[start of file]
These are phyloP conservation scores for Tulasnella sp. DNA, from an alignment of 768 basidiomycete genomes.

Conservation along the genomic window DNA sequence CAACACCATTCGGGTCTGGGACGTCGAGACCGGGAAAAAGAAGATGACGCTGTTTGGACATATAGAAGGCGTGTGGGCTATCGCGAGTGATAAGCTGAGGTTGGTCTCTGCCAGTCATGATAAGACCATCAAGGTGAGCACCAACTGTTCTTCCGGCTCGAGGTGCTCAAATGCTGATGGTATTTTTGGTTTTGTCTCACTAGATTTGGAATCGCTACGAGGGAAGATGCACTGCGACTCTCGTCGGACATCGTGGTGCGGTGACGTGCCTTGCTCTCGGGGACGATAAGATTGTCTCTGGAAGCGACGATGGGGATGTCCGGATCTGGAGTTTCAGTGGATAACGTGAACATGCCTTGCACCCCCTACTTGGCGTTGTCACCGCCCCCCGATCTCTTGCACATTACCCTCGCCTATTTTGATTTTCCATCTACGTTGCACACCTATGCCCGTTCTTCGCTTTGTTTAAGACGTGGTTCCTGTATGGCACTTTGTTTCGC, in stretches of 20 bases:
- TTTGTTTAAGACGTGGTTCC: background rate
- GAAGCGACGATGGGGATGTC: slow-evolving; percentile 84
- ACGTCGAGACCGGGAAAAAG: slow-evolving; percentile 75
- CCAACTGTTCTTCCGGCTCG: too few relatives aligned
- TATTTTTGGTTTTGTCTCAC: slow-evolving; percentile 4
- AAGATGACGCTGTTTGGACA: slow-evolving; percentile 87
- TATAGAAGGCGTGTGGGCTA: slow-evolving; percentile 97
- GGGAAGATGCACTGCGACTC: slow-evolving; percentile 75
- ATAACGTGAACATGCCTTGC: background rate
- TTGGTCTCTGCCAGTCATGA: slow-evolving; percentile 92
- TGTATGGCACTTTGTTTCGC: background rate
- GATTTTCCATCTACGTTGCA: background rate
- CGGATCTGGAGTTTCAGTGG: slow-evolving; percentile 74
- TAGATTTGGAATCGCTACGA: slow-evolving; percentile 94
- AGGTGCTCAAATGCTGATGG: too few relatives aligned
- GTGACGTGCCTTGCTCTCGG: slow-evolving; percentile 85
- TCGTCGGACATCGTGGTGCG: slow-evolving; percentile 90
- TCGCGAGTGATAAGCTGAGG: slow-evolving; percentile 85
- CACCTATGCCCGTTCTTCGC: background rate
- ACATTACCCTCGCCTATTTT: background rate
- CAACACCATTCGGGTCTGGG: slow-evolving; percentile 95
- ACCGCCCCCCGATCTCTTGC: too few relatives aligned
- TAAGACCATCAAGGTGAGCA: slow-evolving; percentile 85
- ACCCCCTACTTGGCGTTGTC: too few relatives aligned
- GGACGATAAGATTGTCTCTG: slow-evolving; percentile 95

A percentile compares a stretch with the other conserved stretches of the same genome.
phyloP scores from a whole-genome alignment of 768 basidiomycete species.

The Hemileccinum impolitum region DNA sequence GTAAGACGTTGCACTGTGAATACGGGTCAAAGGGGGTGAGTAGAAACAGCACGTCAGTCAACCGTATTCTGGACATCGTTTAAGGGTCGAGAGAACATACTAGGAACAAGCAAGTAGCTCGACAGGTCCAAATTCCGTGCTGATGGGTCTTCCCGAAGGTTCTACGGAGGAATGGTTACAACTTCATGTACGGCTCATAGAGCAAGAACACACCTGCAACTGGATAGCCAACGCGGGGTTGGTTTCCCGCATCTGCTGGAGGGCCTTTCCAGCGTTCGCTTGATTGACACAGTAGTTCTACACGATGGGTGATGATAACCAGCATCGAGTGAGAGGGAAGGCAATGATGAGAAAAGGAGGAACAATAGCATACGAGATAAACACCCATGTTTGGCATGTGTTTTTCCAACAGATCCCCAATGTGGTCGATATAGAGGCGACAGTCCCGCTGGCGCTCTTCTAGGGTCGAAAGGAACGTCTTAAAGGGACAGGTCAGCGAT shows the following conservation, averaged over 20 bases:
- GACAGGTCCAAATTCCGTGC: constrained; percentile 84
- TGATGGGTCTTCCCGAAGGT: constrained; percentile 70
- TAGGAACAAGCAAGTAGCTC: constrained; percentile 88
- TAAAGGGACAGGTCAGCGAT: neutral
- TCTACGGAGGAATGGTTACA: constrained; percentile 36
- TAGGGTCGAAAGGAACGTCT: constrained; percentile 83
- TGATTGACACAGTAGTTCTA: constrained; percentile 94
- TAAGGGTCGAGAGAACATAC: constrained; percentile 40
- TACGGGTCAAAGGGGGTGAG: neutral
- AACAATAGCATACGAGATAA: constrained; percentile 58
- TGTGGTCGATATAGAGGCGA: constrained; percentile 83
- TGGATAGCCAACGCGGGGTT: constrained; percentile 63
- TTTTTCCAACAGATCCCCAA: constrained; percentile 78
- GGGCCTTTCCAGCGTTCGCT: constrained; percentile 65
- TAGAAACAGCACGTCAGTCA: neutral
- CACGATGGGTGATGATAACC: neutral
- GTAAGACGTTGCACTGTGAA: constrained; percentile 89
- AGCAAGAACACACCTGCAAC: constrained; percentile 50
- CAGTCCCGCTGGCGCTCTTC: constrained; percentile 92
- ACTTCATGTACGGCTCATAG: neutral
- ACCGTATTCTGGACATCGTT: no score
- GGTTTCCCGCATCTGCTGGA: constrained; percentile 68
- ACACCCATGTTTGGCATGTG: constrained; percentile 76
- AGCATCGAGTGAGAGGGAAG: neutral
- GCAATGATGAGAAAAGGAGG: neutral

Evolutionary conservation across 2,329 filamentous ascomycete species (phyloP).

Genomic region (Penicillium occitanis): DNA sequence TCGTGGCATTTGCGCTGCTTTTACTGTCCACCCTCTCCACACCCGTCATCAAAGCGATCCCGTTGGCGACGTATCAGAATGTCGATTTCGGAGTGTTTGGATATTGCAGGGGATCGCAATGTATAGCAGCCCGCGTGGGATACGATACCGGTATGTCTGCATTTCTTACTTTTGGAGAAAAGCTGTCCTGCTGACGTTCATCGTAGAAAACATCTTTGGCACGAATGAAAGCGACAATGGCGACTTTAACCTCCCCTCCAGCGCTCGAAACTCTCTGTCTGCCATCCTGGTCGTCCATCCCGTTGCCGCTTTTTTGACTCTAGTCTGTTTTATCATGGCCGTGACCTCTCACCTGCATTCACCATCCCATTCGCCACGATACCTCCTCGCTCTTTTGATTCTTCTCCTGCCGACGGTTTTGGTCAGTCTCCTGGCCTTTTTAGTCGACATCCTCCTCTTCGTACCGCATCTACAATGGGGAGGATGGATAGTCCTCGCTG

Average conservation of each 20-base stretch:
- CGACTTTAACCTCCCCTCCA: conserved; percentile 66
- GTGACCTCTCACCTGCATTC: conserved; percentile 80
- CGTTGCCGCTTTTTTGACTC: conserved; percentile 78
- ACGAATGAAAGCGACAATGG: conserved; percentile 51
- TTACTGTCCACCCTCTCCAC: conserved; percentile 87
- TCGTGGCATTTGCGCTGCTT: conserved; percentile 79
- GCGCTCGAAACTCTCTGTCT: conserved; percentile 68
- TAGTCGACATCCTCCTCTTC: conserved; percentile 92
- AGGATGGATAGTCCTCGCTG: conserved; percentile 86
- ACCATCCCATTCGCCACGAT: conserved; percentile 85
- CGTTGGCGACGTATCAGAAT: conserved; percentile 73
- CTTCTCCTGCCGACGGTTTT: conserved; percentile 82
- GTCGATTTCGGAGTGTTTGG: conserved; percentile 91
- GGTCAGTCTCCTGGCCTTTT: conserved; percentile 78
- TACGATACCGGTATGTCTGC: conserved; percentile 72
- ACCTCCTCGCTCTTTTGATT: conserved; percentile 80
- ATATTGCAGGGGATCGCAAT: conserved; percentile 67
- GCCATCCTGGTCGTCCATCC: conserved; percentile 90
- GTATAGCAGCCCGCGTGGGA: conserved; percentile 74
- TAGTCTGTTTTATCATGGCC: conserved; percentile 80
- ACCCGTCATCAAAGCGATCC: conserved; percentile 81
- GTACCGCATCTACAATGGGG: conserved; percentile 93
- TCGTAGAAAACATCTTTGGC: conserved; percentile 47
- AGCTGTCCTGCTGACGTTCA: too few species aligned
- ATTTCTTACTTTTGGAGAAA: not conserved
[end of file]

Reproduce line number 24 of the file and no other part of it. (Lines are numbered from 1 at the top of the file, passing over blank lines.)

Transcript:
- ACCGCCCCCCGATCTCTTGC: too few relatives aligned